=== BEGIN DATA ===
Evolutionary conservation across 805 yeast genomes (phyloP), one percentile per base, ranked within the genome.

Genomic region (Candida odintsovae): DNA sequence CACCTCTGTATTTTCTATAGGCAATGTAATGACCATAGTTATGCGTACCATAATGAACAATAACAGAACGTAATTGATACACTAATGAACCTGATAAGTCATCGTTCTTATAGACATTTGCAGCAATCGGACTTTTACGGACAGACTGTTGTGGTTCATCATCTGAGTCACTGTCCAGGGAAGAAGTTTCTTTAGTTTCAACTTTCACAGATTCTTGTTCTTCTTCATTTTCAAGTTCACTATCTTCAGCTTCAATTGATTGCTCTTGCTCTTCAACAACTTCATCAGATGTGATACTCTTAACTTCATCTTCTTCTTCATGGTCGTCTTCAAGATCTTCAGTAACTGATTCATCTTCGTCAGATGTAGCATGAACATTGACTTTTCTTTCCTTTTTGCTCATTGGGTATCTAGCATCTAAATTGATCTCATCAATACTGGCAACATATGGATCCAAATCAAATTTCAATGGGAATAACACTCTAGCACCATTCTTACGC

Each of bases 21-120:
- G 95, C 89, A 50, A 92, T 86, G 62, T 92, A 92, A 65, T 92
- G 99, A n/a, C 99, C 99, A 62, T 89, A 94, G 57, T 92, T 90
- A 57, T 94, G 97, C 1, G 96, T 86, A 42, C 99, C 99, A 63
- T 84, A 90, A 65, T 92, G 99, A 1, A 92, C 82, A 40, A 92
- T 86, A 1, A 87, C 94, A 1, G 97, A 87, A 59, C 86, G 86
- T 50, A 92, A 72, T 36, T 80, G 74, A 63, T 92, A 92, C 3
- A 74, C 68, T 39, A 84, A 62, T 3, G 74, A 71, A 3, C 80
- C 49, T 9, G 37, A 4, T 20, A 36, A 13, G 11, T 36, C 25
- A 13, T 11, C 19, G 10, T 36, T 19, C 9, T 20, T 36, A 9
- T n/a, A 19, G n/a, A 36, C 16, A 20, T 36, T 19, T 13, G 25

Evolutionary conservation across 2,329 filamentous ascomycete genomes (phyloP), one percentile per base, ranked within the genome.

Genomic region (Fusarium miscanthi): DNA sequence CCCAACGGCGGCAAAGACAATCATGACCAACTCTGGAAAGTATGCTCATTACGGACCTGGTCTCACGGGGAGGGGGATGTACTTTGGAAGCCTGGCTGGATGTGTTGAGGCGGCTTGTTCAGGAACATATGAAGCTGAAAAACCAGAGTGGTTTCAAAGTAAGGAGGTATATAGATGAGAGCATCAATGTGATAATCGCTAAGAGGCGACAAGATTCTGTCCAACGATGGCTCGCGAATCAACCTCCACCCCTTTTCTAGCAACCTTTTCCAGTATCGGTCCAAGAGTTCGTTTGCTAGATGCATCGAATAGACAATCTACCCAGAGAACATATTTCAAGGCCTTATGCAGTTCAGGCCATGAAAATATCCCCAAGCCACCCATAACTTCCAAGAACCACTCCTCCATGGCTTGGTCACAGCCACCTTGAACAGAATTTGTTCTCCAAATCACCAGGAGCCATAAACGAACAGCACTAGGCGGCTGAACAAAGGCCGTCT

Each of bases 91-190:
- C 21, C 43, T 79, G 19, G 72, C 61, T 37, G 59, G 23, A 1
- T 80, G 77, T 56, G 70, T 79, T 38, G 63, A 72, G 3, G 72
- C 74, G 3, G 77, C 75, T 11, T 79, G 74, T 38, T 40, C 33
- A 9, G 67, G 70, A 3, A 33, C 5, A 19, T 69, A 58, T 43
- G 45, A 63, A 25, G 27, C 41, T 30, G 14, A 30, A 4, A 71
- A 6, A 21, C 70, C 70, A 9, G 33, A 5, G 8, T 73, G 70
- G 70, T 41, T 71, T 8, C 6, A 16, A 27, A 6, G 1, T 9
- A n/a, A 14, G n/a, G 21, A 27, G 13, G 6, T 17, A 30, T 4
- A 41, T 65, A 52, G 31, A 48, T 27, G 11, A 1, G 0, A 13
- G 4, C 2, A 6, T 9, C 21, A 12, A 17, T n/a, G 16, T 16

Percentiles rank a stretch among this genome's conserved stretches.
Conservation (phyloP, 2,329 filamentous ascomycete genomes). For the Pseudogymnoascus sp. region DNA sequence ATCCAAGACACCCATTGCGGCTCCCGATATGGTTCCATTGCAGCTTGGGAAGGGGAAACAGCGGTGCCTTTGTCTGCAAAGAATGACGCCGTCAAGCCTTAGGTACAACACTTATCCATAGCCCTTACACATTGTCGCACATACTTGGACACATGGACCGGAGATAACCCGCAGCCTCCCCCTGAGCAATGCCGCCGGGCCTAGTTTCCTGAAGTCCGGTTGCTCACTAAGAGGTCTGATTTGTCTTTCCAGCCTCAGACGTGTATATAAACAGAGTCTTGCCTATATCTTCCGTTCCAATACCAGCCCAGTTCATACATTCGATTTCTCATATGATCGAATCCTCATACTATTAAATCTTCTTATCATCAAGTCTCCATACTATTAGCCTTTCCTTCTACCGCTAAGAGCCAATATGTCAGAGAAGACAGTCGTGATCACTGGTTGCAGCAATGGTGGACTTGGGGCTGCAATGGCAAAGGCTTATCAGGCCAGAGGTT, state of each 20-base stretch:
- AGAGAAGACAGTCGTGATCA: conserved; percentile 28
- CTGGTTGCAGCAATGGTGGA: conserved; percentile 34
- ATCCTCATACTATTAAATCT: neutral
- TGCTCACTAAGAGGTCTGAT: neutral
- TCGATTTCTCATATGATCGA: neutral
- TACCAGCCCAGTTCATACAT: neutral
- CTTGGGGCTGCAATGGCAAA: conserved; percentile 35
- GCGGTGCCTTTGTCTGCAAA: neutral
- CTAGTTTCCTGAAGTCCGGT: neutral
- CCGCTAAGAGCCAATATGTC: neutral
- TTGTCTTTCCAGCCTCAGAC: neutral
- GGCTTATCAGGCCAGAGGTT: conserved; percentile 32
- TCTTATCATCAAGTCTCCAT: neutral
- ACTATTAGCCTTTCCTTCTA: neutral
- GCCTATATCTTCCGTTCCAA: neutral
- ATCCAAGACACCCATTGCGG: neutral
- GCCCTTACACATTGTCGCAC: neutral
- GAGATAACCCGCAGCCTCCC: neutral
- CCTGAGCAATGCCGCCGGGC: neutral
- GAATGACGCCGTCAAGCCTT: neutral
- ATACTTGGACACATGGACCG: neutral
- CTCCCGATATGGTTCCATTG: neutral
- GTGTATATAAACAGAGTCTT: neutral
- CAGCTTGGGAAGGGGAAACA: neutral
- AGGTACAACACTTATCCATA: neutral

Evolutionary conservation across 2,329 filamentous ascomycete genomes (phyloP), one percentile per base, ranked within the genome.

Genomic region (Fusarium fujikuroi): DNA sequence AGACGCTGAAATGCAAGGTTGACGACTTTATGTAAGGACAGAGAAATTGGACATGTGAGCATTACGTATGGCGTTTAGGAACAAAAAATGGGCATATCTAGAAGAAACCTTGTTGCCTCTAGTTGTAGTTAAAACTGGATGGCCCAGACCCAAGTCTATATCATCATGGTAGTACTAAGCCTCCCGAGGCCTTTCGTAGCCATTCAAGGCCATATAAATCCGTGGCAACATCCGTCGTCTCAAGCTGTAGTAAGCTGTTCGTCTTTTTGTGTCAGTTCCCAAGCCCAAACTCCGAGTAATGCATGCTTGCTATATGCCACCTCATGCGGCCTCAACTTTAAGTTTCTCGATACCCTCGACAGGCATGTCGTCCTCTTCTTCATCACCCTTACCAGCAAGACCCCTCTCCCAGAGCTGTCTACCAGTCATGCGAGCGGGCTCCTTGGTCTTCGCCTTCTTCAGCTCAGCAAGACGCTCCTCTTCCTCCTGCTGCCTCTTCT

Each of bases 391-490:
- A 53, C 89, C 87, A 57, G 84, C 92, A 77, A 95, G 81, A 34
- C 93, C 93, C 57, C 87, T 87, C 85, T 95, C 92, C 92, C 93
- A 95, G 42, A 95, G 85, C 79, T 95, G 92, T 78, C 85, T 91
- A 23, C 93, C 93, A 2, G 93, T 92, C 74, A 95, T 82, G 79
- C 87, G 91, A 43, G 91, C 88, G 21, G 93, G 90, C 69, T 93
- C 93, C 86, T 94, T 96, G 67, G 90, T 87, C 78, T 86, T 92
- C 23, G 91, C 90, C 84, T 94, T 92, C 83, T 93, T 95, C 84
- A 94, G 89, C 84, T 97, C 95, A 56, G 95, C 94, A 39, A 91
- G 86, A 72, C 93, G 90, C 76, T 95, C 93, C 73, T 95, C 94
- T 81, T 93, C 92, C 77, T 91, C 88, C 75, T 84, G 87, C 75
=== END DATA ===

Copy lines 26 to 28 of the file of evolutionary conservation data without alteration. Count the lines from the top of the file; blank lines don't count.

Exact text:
- G 4, C 2, A 6, T 9, C 21, A 12, A 17, T n/a, G 16, T 16

Percentiles rank a stretch among this genome's conserved stretches.
Conservation (phyloP, 2,329 filamentous ascomycete genomes). For the Pseudogymnoascus sp. region DNA sequence ATCCAAGACACCCATTGCGGCTCCCGATATGGTTCCATTGCAGCTTGGGAAGGGGAAACAGCGGTGCCTTTGTCTGCAAAGAATGACGCCGTCAAGCCTTAGGTACAACACTTATCCATAGCCCTTACACATTGTCGCACATACTTGGACACATGGACCGGAGATAACCCGCAGCCTCCCCCTGAGCAATGCCGCCGGGCCTAGTTTCCTGAAGTCCGGTTGCTCACTAAGAGGTCTGATTTGTCTTTCCAGCCTCAGACGTGTATATAAACAGAGTCTTGCCTATATCTTCCGTTCCAATACCAGCCCAGTTCATACATTCGATTTCTCATATGATCGAATCCTCATACTATTAAATCTTCTTATCATCAAGTCTCCATACTATTAGCCTTTCCTTCTACCGCTAAGAGCCAATATGTCAGAGAAGACAGTCGTGATCACTGGTTGCAGCAATGGTGGACTTGGGGCTGCAATGGCAAAGGCTTATCAGGCCAGAGGTT, state of each 20-base stretch: